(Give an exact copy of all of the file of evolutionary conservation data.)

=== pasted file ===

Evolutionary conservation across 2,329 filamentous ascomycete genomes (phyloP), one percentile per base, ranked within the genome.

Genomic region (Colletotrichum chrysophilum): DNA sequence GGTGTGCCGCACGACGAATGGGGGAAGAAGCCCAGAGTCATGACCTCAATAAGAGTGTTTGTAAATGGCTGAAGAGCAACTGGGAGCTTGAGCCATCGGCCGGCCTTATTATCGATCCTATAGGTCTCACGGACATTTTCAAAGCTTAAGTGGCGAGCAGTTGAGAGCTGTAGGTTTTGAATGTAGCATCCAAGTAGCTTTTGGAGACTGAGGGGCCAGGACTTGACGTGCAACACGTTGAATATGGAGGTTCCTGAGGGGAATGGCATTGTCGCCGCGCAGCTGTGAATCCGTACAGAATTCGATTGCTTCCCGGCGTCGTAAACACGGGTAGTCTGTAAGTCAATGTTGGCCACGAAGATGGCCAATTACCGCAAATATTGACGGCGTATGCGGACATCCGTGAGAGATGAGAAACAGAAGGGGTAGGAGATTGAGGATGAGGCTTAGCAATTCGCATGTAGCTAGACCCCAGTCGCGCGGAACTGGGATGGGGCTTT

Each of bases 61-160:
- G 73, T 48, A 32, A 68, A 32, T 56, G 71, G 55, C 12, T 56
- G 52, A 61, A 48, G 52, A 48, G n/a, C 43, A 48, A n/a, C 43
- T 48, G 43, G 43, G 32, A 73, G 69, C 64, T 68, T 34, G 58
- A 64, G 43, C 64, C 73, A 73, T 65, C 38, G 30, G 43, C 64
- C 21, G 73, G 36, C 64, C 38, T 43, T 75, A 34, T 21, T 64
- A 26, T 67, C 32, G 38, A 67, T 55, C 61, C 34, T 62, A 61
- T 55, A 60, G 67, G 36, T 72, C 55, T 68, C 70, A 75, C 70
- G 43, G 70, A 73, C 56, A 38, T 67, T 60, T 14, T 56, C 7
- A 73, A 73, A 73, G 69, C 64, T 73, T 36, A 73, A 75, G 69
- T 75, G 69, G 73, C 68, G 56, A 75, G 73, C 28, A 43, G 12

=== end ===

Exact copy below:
Evolutionary conservation across 2,329 filamentous ascomycete genomes (phyloP), one percentile per base, ranked within the genome.

Genomic region (Colletotrichum chrysophilum): DNA sequence GGTGTGCCGCACGACGAATGGGGGAAGAAGCCCAGAGTCATGACCTCAATAAGAGTGTTTGTAAATGGCTGAAGAGCAACTGGGAGCTTGAGCCATCGGCCGGCCTTATTATCGATCCTATAGGTCTCACGGACATTTTCAAAGCTTAAGTGGCGAGCAGTTGAGAGCTGTAGGTTTTGAATGTAGCATCCAAGTAGCTTTTGGAGACTGAGGGGCCAGGACTTGACGTGCAACACGTTGAATATGGAGGTTCCTGAGGGGAATGGCATTGTCGCCGCGCAGCTGTGAATCCGTACAGAATTCGATTGCTTCCCGGCGTCGTAAACACGGGTAGTCTGTAAGTCAATGTTGGCCACGAAGATGGCCAATTACCGCAAATATTGACGGCGTATGCGGACATCCGTGAGAGATGAGAAACAGAAGGGGTAGGAGATTGAGGATGAGGCTTAGCAATTCGCATGTAGCTAGACCCCAGTCGCGCGGAACTGGGATGGGGCTTT

Each of bases 61-160:
- G 73, T 48, A 32, A 68, A 32, T 56, G 71, G 55, C 12, T 56
- G 52, A 61, A 48, G 52, A 48, G n/a, C 43, A 48, A n/a, C 43
- T 48, G 43, G 43, G 32, A 73, G 69, C 64, T 68, T 34, G 58
- A 64, G 43, C 64, C 73, A 73, T 65, C 38, G 30, G 43, C 64
- C 21, G 73, G 36, C 64, C 38, T 43, T 75, A 34, T 21, T 64
- A 26, T 67, C 32, G 38, A 67, T 55, C 61, C 34, T 62, A 61
- T 55, A 60, G 67, G 36, T 72, C 55, T 68, C 70, A 75, C 70
- G 43, G 70, A 73, C 56, A 38, T 67, T 60, T 14, T 56, C 7
- A 73, A 73, A 73, G 69, C 64, T 73, T 36, A 73, A 75, G 69
- T 75, G 69, G 73, C 68, G 56, A 75, G 73, C 28, A 43, G 12